photo: Joan Barnett Lee email@example.com
Excerpt from Modesto Bee article published August 4, 2018
Stanislaus County picks its spot for temporary homeless shelter
Stanislaus County is proposing to open a temporary shelter in two buildings of its former hospital at its Scenic Drive government center to deal with the growing homelessness crisis.
The shelter could be open for about two years until the county is able to open a permanent access center at another location and which would provide comprehensive services for homeless people.
County leaders unveiled the plan for the temporary shelter at a Friday afternoon Bee editorial board meeting. They expect to bring the proposal before the Board of Supervisors at its Aug. 28 meeting as part of a comprehensive discussion about homelessness, the county’s efforts to address it and potential next steps.
Read full article here
VISIT OR CALL THE OUTREACH AND ENGAGEMENT
825 12th Street in Modesto
Monday-Friday, 8:00 am-5:00 pm
Telephone: (209) 272-8200
Download OEC Brochure
Visit the Outreach & Engagement Center for assistance with these services and more.
- Centralized Homelessness Outreach and Engagement
- Housing Assessments & Navigation
- Homelessness Support Services Referrals
- Homelessness Court Outreach Program (HCP) & Navigation
- Multiple co-located partners connecting individuals to their services
About the OEC
The Outreach and Engagement Center “OEC” IS part of the county’s outreach and engagement efforts for individuals at risk or currently experiencing homelessness. The OEC provides a physical entry point that centralizes connections to housing, necessary supports, provides assessments, referrals, and help navigating a wide-range of homelessness services available throughout the county.
This effort is not about the building, it’s truly about partnership, collaboration & the willingness to serve and build hopefulness.
In the past, services were available through an office appointment, which often excludes those without access to transportation. The OEC has a unique, “meet you where you are” strategy. Each day, engagement teams go into the community seeking out individuals in need, building trust, creating relationships that and facilitate efforts and services to escape homelessness, for the night and forever.
Community members often see individuals wandering through the streets and throughout Downtown Modesto and along McHenry Avenue in what seems in obvious distress, and ask: “Is anything being done to help these people?”
In December 2017, over fifty community leaders were convened to discuss noticeable problem behaviors in and around the core of downtown Modesto. The group made a commitment to support a 90-day review and strategy process focused on addressing what many see as a crisis in our community. Out of that meeting, the Community Assessment Response Engagement (CARE) program began as an intensive effort to address the issues that arise in communities when homelessness is coupled with mental illness and substance use and/or alcohol abuse.
Read more about CARE
CARE Report 4-Page Summary
Video of CARE in action
The Access Center Visioning Proposal was submitted and approved by Stanislaus County Board of Supervisors on February 27, 2018. The proposal included initiating the planning process for a permanent Access Center, while opening a Temporary Emergency Shelter and Day Center as an immediate action. Read more here…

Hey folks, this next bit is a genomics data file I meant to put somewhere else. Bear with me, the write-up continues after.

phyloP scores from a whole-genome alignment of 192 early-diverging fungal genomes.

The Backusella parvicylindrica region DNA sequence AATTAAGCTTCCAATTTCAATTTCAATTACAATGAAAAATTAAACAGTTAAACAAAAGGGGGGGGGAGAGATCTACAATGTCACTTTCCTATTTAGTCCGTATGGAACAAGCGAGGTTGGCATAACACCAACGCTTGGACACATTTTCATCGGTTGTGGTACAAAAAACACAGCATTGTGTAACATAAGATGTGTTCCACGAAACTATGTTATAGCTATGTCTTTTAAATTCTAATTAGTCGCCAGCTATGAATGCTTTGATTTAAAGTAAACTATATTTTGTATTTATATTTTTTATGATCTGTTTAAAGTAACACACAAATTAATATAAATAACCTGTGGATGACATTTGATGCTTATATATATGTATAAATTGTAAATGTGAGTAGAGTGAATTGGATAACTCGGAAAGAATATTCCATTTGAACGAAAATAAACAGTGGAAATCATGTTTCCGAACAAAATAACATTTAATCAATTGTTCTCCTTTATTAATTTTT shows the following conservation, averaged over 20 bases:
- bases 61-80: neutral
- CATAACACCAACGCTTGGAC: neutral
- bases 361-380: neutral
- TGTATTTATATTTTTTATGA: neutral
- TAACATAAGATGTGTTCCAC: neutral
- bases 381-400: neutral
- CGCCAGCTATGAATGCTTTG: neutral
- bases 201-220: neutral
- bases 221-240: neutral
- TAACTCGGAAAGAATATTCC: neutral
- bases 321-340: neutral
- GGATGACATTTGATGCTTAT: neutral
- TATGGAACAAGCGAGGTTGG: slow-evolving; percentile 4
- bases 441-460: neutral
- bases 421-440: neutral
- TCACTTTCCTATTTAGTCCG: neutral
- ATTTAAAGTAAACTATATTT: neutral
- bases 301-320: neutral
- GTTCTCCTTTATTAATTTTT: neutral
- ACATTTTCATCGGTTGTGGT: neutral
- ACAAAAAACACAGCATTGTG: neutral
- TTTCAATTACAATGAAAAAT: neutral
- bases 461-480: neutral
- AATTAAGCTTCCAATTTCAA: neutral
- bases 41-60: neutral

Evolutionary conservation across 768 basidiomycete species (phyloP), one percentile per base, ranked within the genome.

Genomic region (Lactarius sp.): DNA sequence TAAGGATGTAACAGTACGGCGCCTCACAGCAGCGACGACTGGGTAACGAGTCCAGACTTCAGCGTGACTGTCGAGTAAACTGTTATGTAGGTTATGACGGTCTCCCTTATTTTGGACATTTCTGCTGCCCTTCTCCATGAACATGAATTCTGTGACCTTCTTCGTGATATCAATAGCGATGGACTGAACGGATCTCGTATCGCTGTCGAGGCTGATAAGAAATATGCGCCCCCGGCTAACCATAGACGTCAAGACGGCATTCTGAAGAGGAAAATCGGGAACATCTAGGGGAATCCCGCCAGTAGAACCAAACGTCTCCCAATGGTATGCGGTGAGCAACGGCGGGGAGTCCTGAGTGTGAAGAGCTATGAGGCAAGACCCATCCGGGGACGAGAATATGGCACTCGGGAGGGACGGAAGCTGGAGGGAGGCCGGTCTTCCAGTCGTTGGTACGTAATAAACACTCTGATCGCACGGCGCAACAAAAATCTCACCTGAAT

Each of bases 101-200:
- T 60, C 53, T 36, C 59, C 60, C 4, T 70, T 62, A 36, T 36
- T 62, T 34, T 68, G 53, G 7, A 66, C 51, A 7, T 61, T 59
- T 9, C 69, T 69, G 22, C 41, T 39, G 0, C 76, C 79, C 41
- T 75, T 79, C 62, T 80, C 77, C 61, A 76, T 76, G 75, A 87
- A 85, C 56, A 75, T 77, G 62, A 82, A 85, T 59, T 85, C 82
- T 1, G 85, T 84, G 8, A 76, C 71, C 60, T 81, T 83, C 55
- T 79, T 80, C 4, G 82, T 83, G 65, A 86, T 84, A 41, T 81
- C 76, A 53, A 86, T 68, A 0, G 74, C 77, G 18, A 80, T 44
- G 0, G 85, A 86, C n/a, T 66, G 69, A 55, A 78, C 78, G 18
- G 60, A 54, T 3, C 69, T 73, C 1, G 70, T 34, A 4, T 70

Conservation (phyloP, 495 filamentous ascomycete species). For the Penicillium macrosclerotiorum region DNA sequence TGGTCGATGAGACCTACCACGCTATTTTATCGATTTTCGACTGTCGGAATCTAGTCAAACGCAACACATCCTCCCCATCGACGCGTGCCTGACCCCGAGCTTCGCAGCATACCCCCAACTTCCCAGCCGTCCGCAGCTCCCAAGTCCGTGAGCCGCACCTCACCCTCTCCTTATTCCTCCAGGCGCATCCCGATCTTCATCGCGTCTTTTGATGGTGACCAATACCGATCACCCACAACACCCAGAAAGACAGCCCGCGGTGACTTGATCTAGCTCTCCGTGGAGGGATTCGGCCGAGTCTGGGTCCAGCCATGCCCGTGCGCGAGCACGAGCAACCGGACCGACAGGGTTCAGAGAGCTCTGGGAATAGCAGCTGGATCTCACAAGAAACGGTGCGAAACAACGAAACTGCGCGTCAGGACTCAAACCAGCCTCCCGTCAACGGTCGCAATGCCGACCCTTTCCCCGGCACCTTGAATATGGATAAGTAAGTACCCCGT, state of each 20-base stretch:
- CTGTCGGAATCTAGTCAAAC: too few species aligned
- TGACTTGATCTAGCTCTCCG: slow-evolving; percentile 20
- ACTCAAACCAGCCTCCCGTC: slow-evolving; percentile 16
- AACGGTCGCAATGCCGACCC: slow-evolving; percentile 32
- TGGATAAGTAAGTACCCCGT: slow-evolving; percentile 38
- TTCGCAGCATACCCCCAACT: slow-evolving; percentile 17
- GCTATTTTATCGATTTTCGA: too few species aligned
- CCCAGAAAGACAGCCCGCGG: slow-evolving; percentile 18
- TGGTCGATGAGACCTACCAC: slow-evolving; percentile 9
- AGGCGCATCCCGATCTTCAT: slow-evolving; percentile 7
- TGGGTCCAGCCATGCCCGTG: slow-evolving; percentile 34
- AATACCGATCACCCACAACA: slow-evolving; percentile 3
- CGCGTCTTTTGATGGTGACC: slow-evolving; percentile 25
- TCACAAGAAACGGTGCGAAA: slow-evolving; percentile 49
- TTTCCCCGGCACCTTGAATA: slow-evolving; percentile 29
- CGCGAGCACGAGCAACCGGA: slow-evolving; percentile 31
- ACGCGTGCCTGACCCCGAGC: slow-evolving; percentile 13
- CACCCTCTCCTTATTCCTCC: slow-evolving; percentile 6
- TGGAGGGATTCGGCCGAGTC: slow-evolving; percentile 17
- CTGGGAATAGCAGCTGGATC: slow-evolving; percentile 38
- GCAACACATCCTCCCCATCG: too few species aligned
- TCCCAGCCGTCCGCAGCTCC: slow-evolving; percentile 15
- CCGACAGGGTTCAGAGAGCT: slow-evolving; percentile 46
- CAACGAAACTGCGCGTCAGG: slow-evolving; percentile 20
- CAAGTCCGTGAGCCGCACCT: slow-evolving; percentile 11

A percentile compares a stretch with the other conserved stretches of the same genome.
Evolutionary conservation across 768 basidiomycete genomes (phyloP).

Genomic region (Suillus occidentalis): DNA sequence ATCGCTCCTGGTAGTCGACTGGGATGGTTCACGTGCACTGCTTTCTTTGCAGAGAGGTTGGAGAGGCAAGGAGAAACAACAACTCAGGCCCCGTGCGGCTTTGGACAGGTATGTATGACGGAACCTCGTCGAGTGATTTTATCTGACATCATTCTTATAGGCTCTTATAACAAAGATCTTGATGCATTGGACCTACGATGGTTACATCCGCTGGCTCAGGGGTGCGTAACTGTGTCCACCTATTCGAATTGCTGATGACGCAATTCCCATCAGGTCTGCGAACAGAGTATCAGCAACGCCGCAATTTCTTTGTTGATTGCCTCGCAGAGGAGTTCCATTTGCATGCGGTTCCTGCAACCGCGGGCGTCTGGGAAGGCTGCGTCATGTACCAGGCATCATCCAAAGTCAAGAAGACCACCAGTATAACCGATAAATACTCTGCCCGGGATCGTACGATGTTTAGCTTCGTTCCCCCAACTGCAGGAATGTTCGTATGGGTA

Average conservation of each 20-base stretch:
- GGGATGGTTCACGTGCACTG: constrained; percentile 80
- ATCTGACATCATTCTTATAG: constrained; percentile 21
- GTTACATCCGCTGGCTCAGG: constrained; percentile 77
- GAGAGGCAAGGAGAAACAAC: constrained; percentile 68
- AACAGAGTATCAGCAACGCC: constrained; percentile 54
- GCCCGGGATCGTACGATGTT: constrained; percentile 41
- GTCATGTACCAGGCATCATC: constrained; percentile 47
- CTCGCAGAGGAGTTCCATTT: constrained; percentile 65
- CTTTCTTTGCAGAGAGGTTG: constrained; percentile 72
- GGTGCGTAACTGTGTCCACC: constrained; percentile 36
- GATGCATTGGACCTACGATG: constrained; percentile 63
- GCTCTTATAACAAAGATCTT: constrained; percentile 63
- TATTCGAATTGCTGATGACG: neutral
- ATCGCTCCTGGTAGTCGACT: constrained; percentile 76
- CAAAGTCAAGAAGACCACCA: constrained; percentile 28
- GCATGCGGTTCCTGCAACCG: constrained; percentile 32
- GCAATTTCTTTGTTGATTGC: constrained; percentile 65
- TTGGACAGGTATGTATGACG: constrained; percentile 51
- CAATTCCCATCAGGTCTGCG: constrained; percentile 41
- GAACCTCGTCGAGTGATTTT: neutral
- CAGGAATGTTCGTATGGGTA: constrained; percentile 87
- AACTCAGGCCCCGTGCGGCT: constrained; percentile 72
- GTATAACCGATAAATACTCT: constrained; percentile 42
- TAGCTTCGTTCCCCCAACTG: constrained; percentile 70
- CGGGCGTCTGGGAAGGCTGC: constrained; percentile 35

Community System of Care and Stewardship Council Access Center Visioning Update Meeting
Since the launch of Focus on Prevention two years ago, much of our initial work has focused on building a movement to reduce and prevent homelessness. Even as the work for this effort continues, we recently launched the Strengthening Families Action Council on June 1, 2017 to begin laying the foundation for a second movement to strengthen families in our county.
Ultimately this effort will grow to strengthen and support all families in Stanislaus County. Initially we will engage a relatively small number of families in order to learn ways of building effective strategies of prevention that involve all ten sectors. Following what we learn from these early efforts, we will expand to additional families across the county. The first population we will engage through this effort is “individuals who are, or have been engaged in the juvenile and criminal justice systems, their families, and families that have been directly affected by their actions.”
The primary role of this Action Council will be to develop a common agenda and high level action plan for this effort, and support the implementation of the priority strategies across all ten sectors. Action Council participation is open to the public, but members are asked to commit to attending the meetings to ensure continuity and consistency in the planning process. If you are planning on attending the Action Council meeting, we request that you register to ensure adequate seating and meeting materials. In the meantime, if you have any questions or need any additional information, please let us know.
From the Modesto Bee:
“Stanislaus County’s effort to get homeless people off the streets could take the form of an access center with temporary housing and services to help them rebuild their lives. With architects donating their time, local agencies are developing plans for a full-service access center to meet the needs of local homeless residents. Roughly 100 people attended a brainstorming session Wednesday to discuss logistics. Proponents imagine a center with 60 beds – 45 for homeless individuals and 15 for families. Those who take advantage of the housing opportunity would be permitted to stay up to a few months while getting their lives on track and receiving assistance from staff at the center.”
Read the complete Modesto Bee story by clicking here.